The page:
"Yehuda Inbar’s debut recording reveals an intriguing, deeply intelligent and sensitive pianist. He follows a tellingly restrained reading of the single, abruptly curtailed movement of Schubert’s F sharp minor Sonata, D571, with an equally intimate account of the dark-hued Reliquie Sonata, D840, here completed by Michael Finnissy’s third and fourth movements, Vervollstandidung von Schuberts D840, which probingly and touchingly meld the two stylistic worlds.  To end, there’s Jorg Widmann’s Idyll und Abgrund, a set of fascinating Schubertian refractions."

The Sunday Times

***** 5 tuning forks on the French Diapason, translation will follow soon!

 

"Es ist bemerkenswerter Umstand, dass Franz Schubert bei seinem frühen Tod neben seinem vollendeten Klaviersonaten fast die gleiche Anzahl an Sonatenfragmenten hinterlassen  hat. Werden derartige Fragmente vervollständigt, so strahlen diese oft den Reiz aus, einen Einblick in Sphären zu ermöglichen, die der Komponist nicht verwirklichen konnte. Auf der vorliegenden CD wendet sich der Pianist Yehuda Inbar genau diesem Repertoire zu. Mehr noch: In seinem Auftrag hat der Komponist Michael Finnissy Schuberts Fragment D 840 Reliquie um zwei Sätze ergänzt und dabei erhaltene Bruchstücke des Meisters geschickt eingearbeitet - die vorliegende CD ist die Erstanspielung dieser Vervollständigung. Mit seiner Interpretation erweist sich Yehuda Inbar als meisterhafter Schubert Interpret. Sein gefühlvoller Anschlag gepaart mit exzellenter Agogik und Phrasierung erwecken de Flügel regelrecht zum Singen, was nicht nur Schuberts Musik im schönsten Licht erstrahlen lässt, sondern zu-gleich den Hörer nach nur wenigen Tönen an Inbars Spiel fesselt. Mit Widmanns Schubert-Reminiszenzen überzeugt der Pianist ebenso als Interpret zeitgenössischer Werke. Der ausgesprochen wärme farbenreiche Ton des für die Einspielung verwendeten Bechstein-Flügels ermöglicht zudem einem Höreindruck, der abseits der Gewohnheiten liegt und geht eine einzigartige Symbiose mit dem Interpreten ein. Eine in allen Details vorbildliche Aufnahme."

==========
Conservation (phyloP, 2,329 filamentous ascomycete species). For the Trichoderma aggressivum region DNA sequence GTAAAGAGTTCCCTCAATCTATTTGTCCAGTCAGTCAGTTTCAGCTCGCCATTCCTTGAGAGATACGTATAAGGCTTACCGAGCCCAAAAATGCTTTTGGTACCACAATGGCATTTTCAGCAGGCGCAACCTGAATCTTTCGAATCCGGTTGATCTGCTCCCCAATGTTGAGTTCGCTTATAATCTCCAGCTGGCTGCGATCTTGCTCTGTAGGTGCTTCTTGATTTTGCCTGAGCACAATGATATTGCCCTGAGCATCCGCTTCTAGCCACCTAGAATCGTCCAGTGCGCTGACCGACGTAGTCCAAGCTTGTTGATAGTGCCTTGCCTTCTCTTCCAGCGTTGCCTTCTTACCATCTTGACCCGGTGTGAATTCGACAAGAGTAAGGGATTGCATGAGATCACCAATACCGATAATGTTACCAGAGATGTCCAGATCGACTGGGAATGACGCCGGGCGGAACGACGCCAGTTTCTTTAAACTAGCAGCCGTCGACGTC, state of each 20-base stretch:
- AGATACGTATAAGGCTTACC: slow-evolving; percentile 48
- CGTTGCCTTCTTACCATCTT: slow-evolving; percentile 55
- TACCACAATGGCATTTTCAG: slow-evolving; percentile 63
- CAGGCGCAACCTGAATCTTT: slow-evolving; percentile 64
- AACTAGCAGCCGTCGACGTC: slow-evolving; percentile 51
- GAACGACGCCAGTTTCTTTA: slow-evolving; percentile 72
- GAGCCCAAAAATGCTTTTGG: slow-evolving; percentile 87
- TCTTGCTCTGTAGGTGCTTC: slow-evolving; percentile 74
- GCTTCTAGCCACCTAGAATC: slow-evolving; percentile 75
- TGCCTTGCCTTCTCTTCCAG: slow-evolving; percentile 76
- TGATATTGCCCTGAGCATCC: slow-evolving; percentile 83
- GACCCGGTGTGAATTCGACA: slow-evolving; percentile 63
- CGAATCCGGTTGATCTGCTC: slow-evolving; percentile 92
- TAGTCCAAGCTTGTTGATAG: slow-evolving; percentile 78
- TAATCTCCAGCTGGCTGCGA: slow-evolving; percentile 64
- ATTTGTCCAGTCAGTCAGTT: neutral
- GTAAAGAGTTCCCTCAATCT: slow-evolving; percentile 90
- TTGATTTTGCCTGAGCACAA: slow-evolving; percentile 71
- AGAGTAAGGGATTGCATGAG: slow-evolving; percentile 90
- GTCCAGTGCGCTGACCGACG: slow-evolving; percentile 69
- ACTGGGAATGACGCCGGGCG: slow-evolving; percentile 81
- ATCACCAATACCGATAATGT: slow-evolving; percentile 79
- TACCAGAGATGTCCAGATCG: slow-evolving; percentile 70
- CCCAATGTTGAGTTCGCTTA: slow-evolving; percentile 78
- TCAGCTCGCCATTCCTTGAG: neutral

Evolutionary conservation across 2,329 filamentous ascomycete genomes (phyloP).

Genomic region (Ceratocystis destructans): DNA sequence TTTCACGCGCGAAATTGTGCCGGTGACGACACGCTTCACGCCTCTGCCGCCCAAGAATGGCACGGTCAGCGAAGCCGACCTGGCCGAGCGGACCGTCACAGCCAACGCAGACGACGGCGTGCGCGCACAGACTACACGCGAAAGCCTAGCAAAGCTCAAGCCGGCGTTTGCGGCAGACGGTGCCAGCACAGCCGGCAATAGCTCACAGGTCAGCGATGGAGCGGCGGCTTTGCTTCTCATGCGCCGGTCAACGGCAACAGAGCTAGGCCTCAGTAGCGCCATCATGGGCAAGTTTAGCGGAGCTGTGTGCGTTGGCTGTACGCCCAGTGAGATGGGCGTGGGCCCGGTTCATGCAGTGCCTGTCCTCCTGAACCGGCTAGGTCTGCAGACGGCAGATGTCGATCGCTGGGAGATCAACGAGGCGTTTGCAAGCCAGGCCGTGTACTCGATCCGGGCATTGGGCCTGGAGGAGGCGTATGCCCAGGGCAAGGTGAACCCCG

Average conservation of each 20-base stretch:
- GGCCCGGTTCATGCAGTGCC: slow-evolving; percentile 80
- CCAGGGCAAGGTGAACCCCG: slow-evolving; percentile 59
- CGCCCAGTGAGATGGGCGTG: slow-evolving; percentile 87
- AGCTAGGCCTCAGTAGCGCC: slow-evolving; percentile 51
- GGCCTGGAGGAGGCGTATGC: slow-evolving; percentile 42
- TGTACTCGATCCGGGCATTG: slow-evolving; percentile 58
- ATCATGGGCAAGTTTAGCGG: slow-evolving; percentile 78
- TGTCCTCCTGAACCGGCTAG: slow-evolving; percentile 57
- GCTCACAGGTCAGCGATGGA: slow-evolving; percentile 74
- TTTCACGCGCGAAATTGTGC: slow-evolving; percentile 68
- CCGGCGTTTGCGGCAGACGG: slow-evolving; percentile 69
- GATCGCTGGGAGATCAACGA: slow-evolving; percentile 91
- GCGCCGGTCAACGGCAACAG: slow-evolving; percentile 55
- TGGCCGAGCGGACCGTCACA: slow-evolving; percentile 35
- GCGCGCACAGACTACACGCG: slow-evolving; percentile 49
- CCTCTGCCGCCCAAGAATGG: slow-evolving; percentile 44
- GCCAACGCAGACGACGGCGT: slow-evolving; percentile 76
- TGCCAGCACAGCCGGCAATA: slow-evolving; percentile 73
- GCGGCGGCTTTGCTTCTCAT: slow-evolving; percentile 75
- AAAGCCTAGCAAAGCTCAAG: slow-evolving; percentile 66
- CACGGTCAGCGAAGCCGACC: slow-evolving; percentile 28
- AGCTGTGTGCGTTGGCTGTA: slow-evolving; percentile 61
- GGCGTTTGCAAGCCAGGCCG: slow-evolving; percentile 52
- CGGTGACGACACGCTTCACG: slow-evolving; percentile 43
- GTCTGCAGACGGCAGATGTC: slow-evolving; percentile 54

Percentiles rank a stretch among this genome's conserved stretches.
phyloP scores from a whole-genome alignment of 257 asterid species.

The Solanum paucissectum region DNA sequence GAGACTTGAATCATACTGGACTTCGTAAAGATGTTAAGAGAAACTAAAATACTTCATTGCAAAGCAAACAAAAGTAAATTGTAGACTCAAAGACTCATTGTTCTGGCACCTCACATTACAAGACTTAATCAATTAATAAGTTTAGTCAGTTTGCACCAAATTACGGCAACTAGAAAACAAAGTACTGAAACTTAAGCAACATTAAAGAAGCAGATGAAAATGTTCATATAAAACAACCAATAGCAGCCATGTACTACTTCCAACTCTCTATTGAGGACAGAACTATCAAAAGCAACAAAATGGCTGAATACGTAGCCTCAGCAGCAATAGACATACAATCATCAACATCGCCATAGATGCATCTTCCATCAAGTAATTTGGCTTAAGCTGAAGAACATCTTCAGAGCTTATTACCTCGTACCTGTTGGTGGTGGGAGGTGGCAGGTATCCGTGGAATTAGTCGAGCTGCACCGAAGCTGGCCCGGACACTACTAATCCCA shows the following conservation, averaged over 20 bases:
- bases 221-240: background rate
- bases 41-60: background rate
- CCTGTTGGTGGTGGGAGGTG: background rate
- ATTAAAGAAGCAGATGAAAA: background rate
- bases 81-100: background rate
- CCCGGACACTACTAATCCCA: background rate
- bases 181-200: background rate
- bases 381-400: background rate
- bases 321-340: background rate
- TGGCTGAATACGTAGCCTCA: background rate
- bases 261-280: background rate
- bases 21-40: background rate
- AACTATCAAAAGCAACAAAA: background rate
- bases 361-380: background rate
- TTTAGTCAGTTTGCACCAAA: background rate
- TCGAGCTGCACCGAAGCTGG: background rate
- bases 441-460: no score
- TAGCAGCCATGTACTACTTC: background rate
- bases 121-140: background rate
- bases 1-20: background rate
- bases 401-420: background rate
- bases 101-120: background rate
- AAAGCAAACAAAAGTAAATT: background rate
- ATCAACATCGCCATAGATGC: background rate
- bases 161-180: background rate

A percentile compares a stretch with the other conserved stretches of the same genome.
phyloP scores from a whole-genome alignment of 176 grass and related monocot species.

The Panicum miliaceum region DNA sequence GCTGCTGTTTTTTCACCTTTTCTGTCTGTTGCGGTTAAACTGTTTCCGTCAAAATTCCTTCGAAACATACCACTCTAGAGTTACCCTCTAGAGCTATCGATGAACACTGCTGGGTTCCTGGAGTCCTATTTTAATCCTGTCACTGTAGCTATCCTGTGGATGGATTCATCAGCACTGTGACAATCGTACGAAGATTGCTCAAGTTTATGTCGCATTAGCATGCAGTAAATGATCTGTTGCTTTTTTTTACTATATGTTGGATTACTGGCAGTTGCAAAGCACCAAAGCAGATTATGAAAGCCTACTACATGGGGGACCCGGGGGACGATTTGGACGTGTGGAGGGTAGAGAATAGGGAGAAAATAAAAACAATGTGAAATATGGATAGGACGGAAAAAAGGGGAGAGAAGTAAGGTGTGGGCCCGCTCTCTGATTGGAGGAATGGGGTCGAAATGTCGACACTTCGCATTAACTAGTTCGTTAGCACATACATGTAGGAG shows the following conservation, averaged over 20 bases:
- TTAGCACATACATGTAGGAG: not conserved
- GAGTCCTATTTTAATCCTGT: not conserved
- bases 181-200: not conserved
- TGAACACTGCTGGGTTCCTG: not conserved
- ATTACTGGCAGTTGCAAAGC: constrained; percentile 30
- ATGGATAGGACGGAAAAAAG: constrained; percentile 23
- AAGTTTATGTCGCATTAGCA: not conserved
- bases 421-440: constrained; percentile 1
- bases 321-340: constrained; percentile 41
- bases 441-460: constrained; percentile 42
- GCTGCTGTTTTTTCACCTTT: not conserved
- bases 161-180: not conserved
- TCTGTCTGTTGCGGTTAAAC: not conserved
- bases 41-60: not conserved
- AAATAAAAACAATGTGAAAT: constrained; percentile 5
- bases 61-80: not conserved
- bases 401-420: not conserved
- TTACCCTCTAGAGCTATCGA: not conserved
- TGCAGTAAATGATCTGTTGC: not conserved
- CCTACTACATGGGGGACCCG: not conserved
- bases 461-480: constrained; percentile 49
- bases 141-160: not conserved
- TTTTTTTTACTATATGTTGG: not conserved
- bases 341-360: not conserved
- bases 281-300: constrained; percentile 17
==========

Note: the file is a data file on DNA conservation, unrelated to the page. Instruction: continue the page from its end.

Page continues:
Bernd Wladika, Pianonews Magazine September 2019

"Yehuda Inbars interessante Schubert-CD

Franz Schubert: Klaviersonaten D. 571 & D. 840 (Reliquie); Michael Finnissy: Vervollständigung der Schubert-Sonate D. 840; Jörg Widmann: 6 Schubert-Reminiszenzen Idyll und Abgrund; Yehuda Inbar, Klavier; 1 CD Oehms Classics OC1712; Aufnahme 10/2018, Veröffentlichung 10/05/2019 (71'36) – Rezension von Remy Franck